Category : Sketch of the week

7 years, 9 months ago 16


Another year-old sketch of a Lantern-related head ornament. I’ve since had made a version of it, but not this version.


It’s high time I revisited that idea.


7 years, 10 months ago 19


I had made this sketch around the same time last year. At the time, the Lantern pendant hadn’t yet materialized and was in the early working stages. After I drew this and saw how cool it would look, I began to work on it aggressively and completed it two months later. It’s nice to look back and see concepts, longings and dreams realized. I haven’t made this doll yet, but I will, I will.

Should I include this sketch into the next edition of the Enchanted Doll book?

Also: Attention birthday contestants! This is a modification to the mailing rules:
You may mail your cards in envelopes if you have concerns that cards might go missing in the mail. They won’t be disqualified.

8 years, 6 months ago 28


I’ve been feeling a little bit worn out, uninspired and travel-sick lately, so this long weekend I took time off dolls to draw another map of my recent travels in Europe. It was either that, or vegging out on the couch and feeling sorry for myself. At least I did something productive. I believe these maps are a side effect of my obsessive-compulsive tendencies towards sorting, organizing and compartmentalizing my experiences, memories, feelings, goals and possessions. And since I’m a visual and a sentimental person, this tendency sometimes manifests in maps. (click for larger images)


Charting out travels is somewhat cathartic, but it doesn’t cure my wander-lust, only makes it worse. So much of the world still needs to be seen! And I intend to keep adding new routes and journeys to this map until there isn’t any blank space left to draw on.


These are my mementos of distance. They are fragments of rocks and flora, collected from different places in the world which I’ve visited and brought home with me. Like the rest of my world, they are neatly compartmentalized and labeled. I open one vial, inhale the scent of volcanic pebbles and remember being atop Mt. Vesuvius and the sensation of my earrings swinging against my neck in the strong wind as I look down in wonder at the sprawl of Naples below; I open another, and smell the salty surf breaking on the rocky beach of the Pacific coastline of Vancouver Island; I open a third one, and get transported to a tree-shaded park in Prague, where Chad and I fell sleep one hot summer afternoon while counting clouds…These little bottles are time capsules and I’m a time traveler.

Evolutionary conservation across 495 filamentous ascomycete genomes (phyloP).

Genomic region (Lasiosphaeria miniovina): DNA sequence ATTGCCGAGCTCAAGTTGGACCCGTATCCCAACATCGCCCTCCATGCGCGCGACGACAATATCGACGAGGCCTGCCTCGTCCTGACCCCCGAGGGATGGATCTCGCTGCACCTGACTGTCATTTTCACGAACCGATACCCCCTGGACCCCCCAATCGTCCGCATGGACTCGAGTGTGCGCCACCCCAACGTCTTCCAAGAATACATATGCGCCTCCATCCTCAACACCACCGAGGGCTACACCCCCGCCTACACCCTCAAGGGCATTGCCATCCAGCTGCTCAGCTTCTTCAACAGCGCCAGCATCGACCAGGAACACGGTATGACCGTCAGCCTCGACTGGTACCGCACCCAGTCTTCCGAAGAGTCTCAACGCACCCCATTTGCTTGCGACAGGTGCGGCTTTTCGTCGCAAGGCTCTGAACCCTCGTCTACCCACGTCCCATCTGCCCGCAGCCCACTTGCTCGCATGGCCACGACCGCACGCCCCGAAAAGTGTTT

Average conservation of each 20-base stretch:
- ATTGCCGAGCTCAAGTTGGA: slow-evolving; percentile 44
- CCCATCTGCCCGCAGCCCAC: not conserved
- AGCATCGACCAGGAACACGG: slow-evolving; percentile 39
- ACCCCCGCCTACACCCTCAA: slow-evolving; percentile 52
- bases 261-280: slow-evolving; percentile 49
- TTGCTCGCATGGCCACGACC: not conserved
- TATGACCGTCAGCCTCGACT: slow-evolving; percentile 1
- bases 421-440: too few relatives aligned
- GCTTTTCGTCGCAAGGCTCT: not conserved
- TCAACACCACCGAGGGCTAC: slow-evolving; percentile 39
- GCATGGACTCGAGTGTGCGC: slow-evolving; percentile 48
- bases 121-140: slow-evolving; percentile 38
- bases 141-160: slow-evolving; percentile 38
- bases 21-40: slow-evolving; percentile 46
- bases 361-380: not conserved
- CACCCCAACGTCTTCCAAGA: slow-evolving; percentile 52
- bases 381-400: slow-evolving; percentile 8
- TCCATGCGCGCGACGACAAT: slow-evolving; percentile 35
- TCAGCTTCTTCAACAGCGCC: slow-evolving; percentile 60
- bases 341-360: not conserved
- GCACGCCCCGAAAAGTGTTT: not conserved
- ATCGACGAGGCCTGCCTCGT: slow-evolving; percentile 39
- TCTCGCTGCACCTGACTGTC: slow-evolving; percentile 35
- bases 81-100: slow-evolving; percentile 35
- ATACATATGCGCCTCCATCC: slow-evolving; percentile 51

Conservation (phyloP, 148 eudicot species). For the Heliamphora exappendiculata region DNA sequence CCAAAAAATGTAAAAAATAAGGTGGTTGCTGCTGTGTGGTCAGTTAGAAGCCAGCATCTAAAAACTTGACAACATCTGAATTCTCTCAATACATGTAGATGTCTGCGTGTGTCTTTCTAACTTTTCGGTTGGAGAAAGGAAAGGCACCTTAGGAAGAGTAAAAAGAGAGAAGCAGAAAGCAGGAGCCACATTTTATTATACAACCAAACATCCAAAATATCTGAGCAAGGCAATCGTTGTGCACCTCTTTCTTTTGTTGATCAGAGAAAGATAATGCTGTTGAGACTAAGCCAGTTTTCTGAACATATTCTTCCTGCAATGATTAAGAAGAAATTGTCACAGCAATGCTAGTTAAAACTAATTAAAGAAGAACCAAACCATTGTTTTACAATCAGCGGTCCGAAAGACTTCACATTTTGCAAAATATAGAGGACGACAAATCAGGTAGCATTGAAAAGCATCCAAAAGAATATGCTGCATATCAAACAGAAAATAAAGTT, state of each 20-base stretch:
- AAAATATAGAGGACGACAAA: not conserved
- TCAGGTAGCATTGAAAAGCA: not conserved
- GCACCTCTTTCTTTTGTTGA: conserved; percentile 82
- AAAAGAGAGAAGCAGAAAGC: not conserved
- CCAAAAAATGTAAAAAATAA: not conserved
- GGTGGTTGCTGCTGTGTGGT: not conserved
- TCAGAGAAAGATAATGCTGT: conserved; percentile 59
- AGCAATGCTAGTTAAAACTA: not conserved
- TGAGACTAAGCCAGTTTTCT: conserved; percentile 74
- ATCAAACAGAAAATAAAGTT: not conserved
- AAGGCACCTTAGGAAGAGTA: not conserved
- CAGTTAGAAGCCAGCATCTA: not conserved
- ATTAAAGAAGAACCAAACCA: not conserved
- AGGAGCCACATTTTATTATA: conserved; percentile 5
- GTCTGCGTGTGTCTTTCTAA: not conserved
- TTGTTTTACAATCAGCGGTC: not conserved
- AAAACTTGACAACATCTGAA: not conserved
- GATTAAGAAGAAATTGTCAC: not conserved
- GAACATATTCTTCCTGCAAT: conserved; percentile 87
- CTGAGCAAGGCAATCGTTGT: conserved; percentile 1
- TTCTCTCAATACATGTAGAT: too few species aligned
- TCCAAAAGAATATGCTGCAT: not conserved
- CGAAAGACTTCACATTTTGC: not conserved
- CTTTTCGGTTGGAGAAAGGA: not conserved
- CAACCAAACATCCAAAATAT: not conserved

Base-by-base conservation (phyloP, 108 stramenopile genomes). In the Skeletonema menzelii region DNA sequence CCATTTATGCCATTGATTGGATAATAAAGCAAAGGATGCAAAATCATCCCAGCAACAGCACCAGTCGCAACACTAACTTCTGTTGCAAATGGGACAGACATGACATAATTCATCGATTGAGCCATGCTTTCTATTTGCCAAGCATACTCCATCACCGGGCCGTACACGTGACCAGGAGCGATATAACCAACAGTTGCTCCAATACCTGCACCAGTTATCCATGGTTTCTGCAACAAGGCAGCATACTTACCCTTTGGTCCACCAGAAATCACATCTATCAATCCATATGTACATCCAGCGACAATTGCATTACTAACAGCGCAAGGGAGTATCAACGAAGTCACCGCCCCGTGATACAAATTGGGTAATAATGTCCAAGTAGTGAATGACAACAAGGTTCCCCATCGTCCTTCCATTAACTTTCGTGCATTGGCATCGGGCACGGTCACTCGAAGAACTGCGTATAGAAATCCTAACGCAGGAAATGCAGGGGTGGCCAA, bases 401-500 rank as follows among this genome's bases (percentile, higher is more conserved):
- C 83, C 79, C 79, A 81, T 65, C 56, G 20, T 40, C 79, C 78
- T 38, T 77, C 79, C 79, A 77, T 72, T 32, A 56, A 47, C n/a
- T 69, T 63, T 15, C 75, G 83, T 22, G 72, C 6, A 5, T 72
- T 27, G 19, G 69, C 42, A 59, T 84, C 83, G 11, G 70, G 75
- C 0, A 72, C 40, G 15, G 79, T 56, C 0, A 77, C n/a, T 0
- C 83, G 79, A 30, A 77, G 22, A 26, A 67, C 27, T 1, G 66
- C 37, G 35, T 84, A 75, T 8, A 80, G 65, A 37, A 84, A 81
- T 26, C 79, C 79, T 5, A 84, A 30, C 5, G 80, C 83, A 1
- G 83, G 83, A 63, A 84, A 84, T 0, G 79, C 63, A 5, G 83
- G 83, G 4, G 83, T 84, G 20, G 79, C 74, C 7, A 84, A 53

I also keep this old Flammarion engraving framed where I can always see it, because I find it to be a deeply profound visual representation of human curiosity and our relentless search for new experiences and knowledge about our world and beyond. It shows us needing and reaching for something larger than ourselves and our immediate surroundings. This simple and brilliant drawing deeply resonates with my own longings and inspires me every day.

There is a blank scroll at the bottom of the drawing where I want to insert a quote by R.L Steventson, which says: “There are no foreign lands. It is the traveler only who is foreign”.

8 years, 10 months ago 24


This is a sketch I recently made for a doll-related project. I can’t say which project or how it’s relevant exactly, yet, but I’m very excited about it. This project has been confounding me for a couple of years, and I think I’m finally going to be able to pull it off.

It’s heavily inspired by my favorite Sulamith Wulfing drawing, but I still had a very hard time with it, as symmetry and geometry are not my strengths. I love Gothic architecture though. My passion for it was sparked in a grade six history class, when we were first introduced to different styles of architecture. Like yesterday, I remember turning the page of my textbook, and glimpsing a picture of the magnificent Duomo di Milano (Milan Cathedral). It took my breath away. It seemed so light and ethereal, stretching, seeking to be closer to infinity with its pointy spires…as if it could just lift off and float away.

I loved Gothic architecture since then, but having seen Duomo di Milano with my own eyes and having climbed up to the roof and walked amongst those painfully intricate arches and spires, I love it even more.

This is another project for 2012.

9 years, 4 months ago 17


I love silver findings, especially box clasps and bails. I wasn’t satisfied with what I was finding on the market, so I decided to design my own. I don’t usually make detailed sketches like this for myself, as I can see it all in my mind’s eye, but computerized milling requires meticulous design drawings, lest it get misinterpreted as something else.


I was getting increasingly surprised and annoyed that it was taking me almost 4 days to get this sketch right. I had to re-do it so many times, that I started to regret just not going ahead and trying to carve it by hand. It probably wouldn’t have looked as nice if I had, so I suppose it was all worth it. Almost always is.

9 years, 4 months ago 27